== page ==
A Calm Colonel's Strategic Victory

Lt. Col. Chris Hughes in najaf

Three years ago on Najaf's battlefields, soldiers with the 101st Airborne Division routed Saddam Hussein's ragtag army of loyalists and thugs. The regime's stranglehold on the holy city was over.

Embedded with the 101st, CBS News correspondent Mark Strassmann met hundreds of U.S. troops. But few stood out like Lt. Col. Chris Hughes, who won a big battle by never firing a shot.

On the morning of April 3, 2003, the 101st stood outside the holiest Shia mosque in all Iraq, watching hundreds of Iraqis suddenly turn on U.S. troops. Hughes had led them into the city to liberate it, but agitators had spread the lie that the Americans were going to seize the mosque and arrest the cleric.

Strassmann recalls that the situation seemed to turn in an instant.

"It seemed to turn like that, but it was a very deliberate turn," Hughes says today. "If somebody shot a round in the air, there was going to be some sort of massacre."

Hughes could have muscled his way in, but he took another approach.

"Everybody smile!" he ordered his troops, as CBS News cameras rolled. "Don't point your weapons at them. Take a knee, relax!"

For his tense soldiers, "taking a knee" first meant taking a deep breath. They did, and the crowd's mood eased. Hughes then ordered his men to withdraw.

Watch more of the interview with Col. Chris Hughes

Read Strassmann's 2003 report from the scene

He had avoided a massacre that minutes before seemed a gunshot away. But to Hughes, the strategic victory was preserving the mosque.

"In terms of scale of significance, that is the mosque that would have probably not just have caused every Shia in that country to rise up against the coalition," he says. "It probably would have at least brought in the Syrians, if not the Iranians."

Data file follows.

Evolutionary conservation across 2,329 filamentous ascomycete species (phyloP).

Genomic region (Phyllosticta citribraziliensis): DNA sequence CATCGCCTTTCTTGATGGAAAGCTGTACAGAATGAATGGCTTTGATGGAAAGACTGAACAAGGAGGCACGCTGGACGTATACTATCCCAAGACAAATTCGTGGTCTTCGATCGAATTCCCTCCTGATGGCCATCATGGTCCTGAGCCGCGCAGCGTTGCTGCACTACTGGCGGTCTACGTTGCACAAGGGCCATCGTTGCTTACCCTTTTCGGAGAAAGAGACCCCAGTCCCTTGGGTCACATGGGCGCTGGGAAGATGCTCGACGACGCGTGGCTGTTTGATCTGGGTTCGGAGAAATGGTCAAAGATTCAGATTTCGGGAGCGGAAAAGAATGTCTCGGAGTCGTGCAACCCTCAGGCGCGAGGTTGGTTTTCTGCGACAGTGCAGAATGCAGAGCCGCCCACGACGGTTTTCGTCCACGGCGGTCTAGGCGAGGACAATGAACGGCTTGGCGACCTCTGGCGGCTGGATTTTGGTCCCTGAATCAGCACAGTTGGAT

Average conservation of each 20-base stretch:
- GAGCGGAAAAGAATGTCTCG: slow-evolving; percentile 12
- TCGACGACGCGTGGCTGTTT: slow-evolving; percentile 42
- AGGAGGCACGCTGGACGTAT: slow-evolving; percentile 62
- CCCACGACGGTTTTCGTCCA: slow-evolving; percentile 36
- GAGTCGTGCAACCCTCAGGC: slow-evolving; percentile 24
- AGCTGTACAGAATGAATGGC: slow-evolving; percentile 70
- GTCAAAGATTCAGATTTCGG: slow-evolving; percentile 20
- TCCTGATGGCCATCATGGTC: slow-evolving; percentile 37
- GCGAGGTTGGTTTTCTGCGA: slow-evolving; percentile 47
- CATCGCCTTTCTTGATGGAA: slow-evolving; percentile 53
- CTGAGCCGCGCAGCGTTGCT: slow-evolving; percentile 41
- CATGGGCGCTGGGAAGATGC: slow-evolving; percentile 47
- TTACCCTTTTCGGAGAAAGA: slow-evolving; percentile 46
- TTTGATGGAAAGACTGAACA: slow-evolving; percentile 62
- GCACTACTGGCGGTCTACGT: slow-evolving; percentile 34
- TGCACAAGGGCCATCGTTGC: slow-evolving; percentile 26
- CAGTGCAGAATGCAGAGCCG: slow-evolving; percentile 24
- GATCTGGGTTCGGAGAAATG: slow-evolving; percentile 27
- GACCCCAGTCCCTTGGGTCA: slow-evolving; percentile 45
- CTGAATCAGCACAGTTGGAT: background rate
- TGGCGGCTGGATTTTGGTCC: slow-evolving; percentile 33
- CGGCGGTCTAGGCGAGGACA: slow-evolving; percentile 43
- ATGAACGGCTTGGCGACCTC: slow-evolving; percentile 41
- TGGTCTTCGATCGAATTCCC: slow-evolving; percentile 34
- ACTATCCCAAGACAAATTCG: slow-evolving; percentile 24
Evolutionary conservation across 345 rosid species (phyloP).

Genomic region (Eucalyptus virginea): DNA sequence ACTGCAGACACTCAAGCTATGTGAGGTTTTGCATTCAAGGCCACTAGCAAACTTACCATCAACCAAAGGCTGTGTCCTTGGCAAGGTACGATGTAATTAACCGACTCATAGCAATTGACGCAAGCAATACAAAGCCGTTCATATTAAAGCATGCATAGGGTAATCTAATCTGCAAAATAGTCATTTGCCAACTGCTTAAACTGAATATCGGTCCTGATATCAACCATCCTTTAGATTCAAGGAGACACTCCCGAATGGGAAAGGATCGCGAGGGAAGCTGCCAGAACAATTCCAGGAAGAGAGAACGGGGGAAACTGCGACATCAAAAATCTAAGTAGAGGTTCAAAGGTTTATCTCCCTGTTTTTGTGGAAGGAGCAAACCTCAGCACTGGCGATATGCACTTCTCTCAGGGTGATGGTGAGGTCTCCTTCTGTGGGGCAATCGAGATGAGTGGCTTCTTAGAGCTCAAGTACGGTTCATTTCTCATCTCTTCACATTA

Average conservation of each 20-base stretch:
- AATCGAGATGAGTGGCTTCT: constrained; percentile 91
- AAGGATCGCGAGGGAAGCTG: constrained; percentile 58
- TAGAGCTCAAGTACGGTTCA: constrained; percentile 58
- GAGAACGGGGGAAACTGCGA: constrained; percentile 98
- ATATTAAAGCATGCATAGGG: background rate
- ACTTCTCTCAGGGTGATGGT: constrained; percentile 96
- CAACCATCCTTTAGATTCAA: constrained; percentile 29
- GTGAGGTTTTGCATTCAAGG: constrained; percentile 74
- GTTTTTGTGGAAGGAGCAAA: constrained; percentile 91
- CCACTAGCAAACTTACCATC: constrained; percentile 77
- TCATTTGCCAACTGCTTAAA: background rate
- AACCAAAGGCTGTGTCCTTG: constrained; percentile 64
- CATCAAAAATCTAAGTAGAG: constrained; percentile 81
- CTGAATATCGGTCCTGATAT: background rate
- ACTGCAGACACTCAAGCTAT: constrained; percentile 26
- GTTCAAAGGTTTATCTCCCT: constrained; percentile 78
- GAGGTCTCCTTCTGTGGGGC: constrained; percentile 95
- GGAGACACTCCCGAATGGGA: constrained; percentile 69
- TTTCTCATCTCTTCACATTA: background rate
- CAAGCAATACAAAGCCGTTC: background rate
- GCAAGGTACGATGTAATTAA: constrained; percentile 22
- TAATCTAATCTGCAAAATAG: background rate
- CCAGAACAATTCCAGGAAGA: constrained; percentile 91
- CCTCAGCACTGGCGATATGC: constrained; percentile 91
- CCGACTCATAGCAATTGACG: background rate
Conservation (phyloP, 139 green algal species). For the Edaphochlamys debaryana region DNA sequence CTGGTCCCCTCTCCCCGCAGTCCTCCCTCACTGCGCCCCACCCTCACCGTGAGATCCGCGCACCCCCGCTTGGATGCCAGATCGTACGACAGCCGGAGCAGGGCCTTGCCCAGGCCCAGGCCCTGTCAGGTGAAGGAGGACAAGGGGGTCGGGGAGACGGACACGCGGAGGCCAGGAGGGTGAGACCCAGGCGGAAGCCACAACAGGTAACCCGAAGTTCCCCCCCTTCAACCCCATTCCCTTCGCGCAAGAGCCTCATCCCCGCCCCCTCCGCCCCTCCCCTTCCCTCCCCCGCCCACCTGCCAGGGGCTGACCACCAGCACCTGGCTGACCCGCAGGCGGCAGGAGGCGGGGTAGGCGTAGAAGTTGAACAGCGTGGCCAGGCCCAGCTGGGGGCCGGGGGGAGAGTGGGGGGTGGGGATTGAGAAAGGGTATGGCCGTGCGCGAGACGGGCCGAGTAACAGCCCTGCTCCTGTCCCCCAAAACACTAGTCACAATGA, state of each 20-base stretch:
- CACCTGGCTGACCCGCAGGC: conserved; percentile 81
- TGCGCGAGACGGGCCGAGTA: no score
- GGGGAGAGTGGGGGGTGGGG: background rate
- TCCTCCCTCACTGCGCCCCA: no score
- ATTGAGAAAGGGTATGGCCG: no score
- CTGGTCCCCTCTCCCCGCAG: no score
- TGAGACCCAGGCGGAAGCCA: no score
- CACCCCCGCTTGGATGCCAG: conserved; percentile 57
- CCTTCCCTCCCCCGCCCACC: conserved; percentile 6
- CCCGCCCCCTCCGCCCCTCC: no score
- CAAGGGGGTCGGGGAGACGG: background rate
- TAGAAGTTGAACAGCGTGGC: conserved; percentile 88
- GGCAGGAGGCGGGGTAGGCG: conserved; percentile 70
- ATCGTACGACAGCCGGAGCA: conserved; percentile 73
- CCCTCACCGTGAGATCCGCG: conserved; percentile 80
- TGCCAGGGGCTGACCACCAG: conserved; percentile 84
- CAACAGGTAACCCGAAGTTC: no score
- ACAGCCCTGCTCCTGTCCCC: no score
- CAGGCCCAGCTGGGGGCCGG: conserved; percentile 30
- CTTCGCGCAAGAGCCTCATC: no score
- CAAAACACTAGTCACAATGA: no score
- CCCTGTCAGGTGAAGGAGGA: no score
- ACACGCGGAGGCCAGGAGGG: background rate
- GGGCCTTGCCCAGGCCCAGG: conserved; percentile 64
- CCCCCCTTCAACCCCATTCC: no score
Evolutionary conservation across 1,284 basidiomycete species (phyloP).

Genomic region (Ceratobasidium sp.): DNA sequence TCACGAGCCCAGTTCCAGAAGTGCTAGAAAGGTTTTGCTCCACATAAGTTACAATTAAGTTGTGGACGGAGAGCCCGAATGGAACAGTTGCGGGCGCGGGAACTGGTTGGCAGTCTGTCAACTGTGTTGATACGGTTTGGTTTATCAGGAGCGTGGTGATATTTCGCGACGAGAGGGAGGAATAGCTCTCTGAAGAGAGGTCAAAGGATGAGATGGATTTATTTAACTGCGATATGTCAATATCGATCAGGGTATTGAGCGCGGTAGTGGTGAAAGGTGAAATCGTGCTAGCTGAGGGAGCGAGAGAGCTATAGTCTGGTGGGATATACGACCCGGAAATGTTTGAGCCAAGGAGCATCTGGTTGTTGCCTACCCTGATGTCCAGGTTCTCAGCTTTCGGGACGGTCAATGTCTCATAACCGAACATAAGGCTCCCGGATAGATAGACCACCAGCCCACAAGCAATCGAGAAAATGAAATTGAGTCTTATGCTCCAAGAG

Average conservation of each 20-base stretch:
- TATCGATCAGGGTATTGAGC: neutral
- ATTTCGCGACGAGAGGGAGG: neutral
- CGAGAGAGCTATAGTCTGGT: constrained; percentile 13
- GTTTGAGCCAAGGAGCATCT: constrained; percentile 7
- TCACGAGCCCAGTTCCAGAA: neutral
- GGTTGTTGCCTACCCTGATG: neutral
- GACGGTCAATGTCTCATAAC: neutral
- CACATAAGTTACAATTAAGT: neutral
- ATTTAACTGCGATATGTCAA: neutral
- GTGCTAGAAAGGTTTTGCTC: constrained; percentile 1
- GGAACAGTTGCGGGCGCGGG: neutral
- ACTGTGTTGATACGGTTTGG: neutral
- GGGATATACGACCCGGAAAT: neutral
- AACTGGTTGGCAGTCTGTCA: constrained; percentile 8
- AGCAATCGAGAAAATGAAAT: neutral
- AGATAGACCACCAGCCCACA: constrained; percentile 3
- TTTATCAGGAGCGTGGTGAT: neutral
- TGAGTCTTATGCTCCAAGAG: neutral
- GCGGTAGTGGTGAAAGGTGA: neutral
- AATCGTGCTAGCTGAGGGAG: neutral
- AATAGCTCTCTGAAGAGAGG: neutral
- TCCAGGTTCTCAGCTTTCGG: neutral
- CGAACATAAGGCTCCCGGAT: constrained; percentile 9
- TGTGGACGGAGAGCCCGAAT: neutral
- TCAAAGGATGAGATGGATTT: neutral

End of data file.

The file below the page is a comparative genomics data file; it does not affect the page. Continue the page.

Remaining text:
These days, Hughes prowls the Pentagon's endless white corridors, into its Byzantine maze of top secret clearance. He's still involved in the war — he directs operations and contingency planning for the entire Army from the Crisis Action Center.

"We can pretty much from in here tell you everything the Army is doing," he says, "from the factory where the bayonet is coming off the assembly line to the soldier on the ground that needs that bayonet."

Despite working six days a week, 17 hours a day, Hughes feels guilty. Like any born soldier, he really wants to be back on the frontline.

"If there's anybody watching who can make that happen — besides my wife chewing me out tonight for saying that — then I would go in a heartbeat," Hughes says.

But right now, the Army has other plans for him. And as he proved outside the mosque in Najaf, Chris Hughes knows when not to pick a fight.